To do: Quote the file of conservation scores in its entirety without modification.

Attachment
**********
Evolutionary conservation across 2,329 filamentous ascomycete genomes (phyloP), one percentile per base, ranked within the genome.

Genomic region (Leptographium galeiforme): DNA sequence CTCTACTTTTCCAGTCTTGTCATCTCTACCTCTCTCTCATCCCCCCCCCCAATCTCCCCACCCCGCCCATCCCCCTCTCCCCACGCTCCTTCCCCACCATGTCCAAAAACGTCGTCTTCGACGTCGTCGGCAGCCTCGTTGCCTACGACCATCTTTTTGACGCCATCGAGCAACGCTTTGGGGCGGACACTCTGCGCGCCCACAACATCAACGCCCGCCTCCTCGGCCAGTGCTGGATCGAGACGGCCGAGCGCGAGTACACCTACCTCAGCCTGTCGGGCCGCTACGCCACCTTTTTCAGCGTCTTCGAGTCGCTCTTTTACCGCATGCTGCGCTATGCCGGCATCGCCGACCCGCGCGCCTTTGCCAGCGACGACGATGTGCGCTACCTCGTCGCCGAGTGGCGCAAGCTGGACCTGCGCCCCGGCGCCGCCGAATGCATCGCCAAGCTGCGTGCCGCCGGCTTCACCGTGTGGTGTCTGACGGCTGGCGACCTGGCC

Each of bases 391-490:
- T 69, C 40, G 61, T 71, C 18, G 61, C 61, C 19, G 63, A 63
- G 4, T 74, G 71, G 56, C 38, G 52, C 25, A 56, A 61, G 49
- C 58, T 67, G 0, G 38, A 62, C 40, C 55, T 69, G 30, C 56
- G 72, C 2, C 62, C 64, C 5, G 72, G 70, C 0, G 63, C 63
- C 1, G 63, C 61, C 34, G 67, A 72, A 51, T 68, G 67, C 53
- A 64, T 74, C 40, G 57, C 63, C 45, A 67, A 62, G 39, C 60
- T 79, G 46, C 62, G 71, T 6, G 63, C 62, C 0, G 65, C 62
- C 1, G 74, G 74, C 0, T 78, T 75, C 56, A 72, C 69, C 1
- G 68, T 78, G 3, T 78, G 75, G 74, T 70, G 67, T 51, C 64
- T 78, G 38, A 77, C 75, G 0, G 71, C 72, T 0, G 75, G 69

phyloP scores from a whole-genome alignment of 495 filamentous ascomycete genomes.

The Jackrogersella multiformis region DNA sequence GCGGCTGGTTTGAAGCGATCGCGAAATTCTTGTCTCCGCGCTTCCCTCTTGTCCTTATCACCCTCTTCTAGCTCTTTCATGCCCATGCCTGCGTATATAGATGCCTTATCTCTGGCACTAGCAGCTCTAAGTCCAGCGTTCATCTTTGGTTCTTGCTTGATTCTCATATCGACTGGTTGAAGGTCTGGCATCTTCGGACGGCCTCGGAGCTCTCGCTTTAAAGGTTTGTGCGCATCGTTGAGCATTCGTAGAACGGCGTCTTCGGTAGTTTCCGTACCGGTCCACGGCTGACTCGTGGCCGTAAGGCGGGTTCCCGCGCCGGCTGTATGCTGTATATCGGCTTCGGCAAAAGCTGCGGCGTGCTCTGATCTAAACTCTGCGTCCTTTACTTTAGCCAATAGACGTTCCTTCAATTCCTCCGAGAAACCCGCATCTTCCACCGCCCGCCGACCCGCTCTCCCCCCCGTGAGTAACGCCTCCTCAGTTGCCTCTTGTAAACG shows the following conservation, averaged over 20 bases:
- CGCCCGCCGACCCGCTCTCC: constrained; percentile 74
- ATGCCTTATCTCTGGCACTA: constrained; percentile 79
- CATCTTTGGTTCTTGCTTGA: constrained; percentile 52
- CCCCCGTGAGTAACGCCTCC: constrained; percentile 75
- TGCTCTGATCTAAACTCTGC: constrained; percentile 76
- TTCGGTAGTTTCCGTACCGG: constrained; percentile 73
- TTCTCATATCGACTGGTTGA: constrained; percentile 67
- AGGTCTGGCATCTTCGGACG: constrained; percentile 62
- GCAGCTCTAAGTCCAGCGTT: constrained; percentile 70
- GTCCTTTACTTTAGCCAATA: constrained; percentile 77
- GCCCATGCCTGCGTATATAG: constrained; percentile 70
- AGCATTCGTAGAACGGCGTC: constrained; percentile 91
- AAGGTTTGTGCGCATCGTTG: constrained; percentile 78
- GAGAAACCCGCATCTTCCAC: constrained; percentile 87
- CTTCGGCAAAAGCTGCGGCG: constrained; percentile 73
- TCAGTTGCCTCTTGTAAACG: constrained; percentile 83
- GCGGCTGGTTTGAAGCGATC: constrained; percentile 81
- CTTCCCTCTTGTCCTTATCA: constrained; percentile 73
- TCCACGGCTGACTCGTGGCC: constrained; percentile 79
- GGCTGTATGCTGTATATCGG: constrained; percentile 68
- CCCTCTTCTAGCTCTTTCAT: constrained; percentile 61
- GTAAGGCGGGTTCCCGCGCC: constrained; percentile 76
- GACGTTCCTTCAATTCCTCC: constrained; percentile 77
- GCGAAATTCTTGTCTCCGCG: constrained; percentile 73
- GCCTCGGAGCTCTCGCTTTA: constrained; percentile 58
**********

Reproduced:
Evolutionary conservation across 2,329 filamentous ascomycete genomes (phyloP), one percentile per base, ranked within the genome.

Genomic region (Leptographium galeiforme): DNA sequence CTCTACTTTTCCAGTCTTGTCATCTCTACCTCTCTCTCATCCCCCCCCCCAATCTCCCCACCCCGCCCATCCCCCTCTCCCCACGCTCCTTCCCCACCATGTCCAAAAACGTCGTCTTCGACGTCGTCGGCAGCCTCGTTGCCTACGACCATCTTTTTGACGCCATCGAGCAACGCTTTGGGGCGGACACTCTGCGCGCCCACAACATCAACGCCCGCCTCCTCGGCCAGTGCTGGATCGAGACGGCCGAGCGCGAGTACACCTACCTCAGCCTGTCGGGCCGCTACGCCACCTTTTTCAGCGTCTTCGAGTCGCTCTTTTACCGCATGCTGCGCTATGCCGGCATCGCCGACCCGCGCGCCTTTGCCAGCGACGACGATGTGCGCTACCTCGTCGCCGAGTGGCGCAAGCTGGACCTGCGCCCCGGCGCCGCCGAATGCATCGCCAAGCTGCGTGCCGCCGGCTTCACCGTGTGGTGTCTGACGGCTGGCGACCTGGCC

Each of bases 391-490:
- T 69, C 40, G 61, T 71, C 18, G 61, C 61, C 19, G 63, A 63
- G 4, T 74, G 71, G 56, C 38, G 52, C 25, A 56, A 61, G 49
- C 58, T 67, G 0, G 38, A 62, C 40, C 55, T 69, G 30, C 56
- G 72, C 2, C 62, C 64, C 5, G 72, G 70, C 0, G 63, C 63
- C 1, G 63, C 61, C 34, G 67, A 72, A 51, T 68, G 67, C 53
- A 64, T 74, C 40, G 57, C 63, C 45, A 67, A 62, G 39, C 60
- T 79, G 46, C 62, G 71, T 6, G 63, C 62, C 0, G 65, C 62
- C 1, G 74, G 74, C 0, T 78, T 75, C 56, A 72, C 69, C 1
- G 68, T 78, G 3, T 78, G 75, G 74, T 70, G 67, T 51, C 64
- T 78, G 38, A 77, C 75, G 0, G 71, C 72, T 0, G 75, G 69

phyloP scores from a whole-genome alignment of 495 filamentous ascomycete genomes.

The Jackrogersella multiformis region DNA sequence GCGGCTGGTTTGAAGCGATCGCGAAATTCTTGTCTCCGCGCTTCCCTCTTGTCCTTATCACCCTCTTCTAGCTCTTTCATGCCCATGCCTGCGTATATAGATGCCTTATCTCTGGCACTAGCAGCTCTAAGTCCAGCGTTCATCTTTGGTTCTTGCTTGATTCTCATATCGACTGGTTGAAGGTCTGGCATCTTCGGACGGCCTCGGAGCTCTCGCTTTAAAGGTTTGTGCGCATCGTTGAGCATTCGTAGAACGGCGTCTTCGGTAGTTTCCGTACCGGTCCACGGCTGACTCGTGGCCGTAAGGCGGGTTCCCGCGCCGGCTGTATGCTGTATATCGGCTTCGGCAAAAGCTGCGGCGTGCTCTGATCTAAACTCTGCGTCCTTTACTTTAGCCAATAGACGTTCCTTCAATTCCTCCGAGAAACCCGCATCTTCCACCGCCCGCCGACCCGCTCTCCCCCCCGTGAGTAACGCCTCCTCAGTTGCCTCTTGTAAACG shows the following conservation, averaged over 20 bases:
- CGCCCGCCGACCCGCTCTCC: constrained; percentile 74
- ATGCCTTATCTCTGGCACTA: constrained; percentile 79
- CATCTTTGGTTCTTGCTTGA: constrained; percentile 52
- CCCCCGTGAGTAACGCCTCC: constrained; percentile 75
- TGCTCTGATCTAAACTCTGC: constrained; percentile 76
- TTCGGTAGTTTCCGTACCGG: constrained; percentile 73
- TTCTCATATCGACTGGTTGA: constrained; percentile 67
- AGGTCTGGCATCTTCGGACG: constrained; percentile 62
- GCAGCTCTAAGTCCAGCGTT: constrained; percentile 70
- GTCCTTTACTTTAGCCAATA: constrained; percentile 77
- GCCCATGCCTGCGTATATAG: constrained; percentile 70
- AGCATTCGTAGAACGGCGTC: constrained; percentile 91
- AAGGTTTGTGCGCATCGTTG: constrained; percentile 78
- GAGAAACCCGCATCTTCCAC: constrained; percentile 87
- CTTCGGCAAAAGCTGCGGCG: constrained; percentile 73
- TCAGTTGCCTCTTGTAAACG: constrained; percentile 83
- GCGGCTGGTTTGAAGCGATC: constrained; percentile 81
- CTTCCCTCTTGTCCTTATCA: constrained; percentile 73
- TCCACGGCTGACTCGTGGCC: constrained; percentile 79
- GGCTGTATGCTGTATATCGG: constrained; percentile 68
- CCCTCTTCTAGCTCTTTCAT: constrained; percentile 61
- GTAAGGCGGGTTCCCGCGCC: constrained; percentile 76
- GACGTTCCTTCAATTCCTCC: constrained; percentile 77
- GCGAAATTCTTGTCTCCGCG: constrained; percentile 73
- GCCTCGGAGCTCTCGCTTTA: constrained; percentile 58